10. Being humble enough to wander into the desert to find a place to go in an area with no cover – the squatting was hard enough on the legs!

11. How appreciative everyone was for the one hour stretch sessions Cory and I provided around the camp

 The finish line for Day 3 - it was smoking hot!

Day 4, 23 km, Camp Bibane to Ksar Ghilane

Temperature: 30 degrees

Sand: 75%

Winds: Insane!


1. Run with a few different members of our group – everyone was moving at different paces.

2. Savor the moment – it had been an unbelievable week.

3. Remember to take photos!


1. The white light from the full moon on the sand dunes had many of us thinking it was daylight at 3 am. Headlamps were not necessary for washroom breaks, and there seemed to be more than necessary for everyone this night.

2. This was the coldest night by far despite the 50 degree Celsius temperatures we saw in our tent in the afternoon – thermal underwear and toques were necessary to stay warm.

3. Waking up in the morning was like watching village of the damned – almost every runner was walking with that familiar IT band pain limp trying to get to the breakfast tent. However, everyone was still smiling and Allesandro was still singing “Aiesha” everywhere he went

4.The vicious cross winds that plagued the first 18 km of this stage. You had to cover he mouth and the nose to avoid inhaling the sand – it was like being sandblasted. Race tactics were critical. We bridged many gaps by using peleton and echelon drafting techniques to conserve energy.

5. The sense of community and spirit was strong today – we spent time running with many of our new Italian friends. We pushed others to keep running when they were reduced to walking, we took turns pulling other fatigued runners in draft lines, we spoke to everyone we encountered despite the language barriers.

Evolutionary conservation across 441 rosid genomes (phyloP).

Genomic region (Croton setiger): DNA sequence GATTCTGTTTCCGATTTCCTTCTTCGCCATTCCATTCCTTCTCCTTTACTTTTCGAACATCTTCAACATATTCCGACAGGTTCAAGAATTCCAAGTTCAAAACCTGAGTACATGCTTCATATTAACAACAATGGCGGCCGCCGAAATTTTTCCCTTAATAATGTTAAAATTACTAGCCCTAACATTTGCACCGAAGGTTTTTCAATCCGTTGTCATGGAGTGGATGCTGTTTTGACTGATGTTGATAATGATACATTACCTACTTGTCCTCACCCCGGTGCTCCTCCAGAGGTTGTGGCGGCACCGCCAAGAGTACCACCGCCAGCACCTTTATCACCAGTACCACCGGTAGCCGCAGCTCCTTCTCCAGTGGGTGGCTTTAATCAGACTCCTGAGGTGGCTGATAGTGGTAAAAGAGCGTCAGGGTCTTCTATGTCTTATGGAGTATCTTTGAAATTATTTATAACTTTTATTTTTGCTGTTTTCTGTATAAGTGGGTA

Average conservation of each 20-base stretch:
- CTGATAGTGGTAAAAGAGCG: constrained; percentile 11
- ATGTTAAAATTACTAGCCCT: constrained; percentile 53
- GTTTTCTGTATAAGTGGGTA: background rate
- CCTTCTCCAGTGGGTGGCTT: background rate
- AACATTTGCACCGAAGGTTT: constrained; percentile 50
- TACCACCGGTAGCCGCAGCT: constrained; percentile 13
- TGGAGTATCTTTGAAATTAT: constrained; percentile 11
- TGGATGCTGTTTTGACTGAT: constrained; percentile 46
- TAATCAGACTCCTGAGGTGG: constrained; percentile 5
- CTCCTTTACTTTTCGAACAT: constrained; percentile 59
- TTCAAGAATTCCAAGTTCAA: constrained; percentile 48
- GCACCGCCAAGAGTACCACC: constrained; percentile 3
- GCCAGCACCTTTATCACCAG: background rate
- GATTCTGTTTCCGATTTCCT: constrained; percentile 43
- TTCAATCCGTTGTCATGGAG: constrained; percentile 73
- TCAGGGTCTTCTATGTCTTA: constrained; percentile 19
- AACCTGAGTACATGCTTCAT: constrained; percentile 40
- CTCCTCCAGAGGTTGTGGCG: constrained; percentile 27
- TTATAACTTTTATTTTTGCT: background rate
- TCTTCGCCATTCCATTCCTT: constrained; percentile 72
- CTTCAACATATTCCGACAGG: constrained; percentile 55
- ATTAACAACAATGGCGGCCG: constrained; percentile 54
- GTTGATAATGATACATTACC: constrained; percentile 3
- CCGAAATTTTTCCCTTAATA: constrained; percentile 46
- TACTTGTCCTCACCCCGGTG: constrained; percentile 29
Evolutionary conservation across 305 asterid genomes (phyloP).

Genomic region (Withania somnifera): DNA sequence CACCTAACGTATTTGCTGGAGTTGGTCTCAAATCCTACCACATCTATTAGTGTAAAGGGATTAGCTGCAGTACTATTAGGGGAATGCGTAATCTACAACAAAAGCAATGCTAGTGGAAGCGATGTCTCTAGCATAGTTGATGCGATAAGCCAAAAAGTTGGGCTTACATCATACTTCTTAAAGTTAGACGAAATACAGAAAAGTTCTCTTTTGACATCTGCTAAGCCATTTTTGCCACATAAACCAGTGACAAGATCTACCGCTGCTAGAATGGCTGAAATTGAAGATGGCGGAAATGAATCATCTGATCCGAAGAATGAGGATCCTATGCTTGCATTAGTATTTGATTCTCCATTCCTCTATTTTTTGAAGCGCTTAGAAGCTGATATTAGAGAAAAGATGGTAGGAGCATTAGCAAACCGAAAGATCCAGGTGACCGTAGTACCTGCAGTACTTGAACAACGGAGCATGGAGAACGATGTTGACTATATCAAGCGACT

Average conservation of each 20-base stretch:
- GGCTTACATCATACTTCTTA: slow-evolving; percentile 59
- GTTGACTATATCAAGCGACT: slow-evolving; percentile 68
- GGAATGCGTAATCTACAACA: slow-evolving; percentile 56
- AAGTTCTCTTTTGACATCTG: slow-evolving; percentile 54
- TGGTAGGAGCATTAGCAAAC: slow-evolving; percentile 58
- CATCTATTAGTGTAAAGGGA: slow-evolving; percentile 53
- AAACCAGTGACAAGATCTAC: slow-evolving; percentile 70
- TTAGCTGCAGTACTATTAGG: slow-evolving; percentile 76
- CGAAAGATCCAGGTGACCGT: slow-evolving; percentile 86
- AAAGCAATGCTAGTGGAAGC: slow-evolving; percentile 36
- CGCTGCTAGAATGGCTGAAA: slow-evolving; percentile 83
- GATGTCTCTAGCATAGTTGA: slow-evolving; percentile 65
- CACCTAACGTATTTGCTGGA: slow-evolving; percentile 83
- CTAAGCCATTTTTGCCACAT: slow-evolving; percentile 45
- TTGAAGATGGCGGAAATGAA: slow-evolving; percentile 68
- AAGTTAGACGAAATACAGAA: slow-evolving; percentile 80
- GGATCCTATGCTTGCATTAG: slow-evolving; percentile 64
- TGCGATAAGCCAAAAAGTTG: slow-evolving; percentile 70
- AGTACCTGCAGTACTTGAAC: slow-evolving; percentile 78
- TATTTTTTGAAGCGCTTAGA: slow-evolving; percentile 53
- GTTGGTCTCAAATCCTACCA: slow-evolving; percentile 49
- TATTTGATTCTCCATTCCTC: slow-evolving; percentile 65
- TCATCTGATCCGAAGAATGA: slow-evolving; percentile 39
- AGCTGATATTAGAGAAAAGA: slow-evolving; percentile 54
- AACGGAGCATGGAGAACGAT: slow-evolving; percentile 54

6. Hammering the long climb up the dunes to the castle thinking we were done only to find out we had just reached the last check point, and we had fired our legs in the process.

7. The support and camaraderie was most moving at the finish. Other participants that had finished before us were running back out into the dunes to push runners to the finish line as the trail wound into the desert oasis of Ksar Ghilane. We did the same – running out to cheer others on and run in with all of the new friends we met. That last 5 km of dunes was disheartening – they were the largest and softest we had encountered the entire event. It was truly a tough finish.

8. At the end of the day nobody cared where they finished – the accomplishment was respected and recognized by everyone. The top finishers were at the line congratulating everyone coming in.

9. When the last two participants – Kenwin and our own Cathy Wade came in they received a standing ovation – almost of all the participants were there to support such a huge accomplishment. It was truly a sense of greater good – something that you just do not get at most events.

Yes You Can….

This is an incredibly well organized desert trekking/running adventure. If you have ever romanced the idea of exploring the Sahara this is a safe and enjoyable way to realize that dream. It is not limited to the elite athlete – all you need is a sense of adventure and a willingness to prepare yourself physically. The memories of the experience and the people you meet will last a lifetime…. 

Thank you Mark Coats for sharing your experience. If you would like to see more pictures, go visit


Sahara 100km website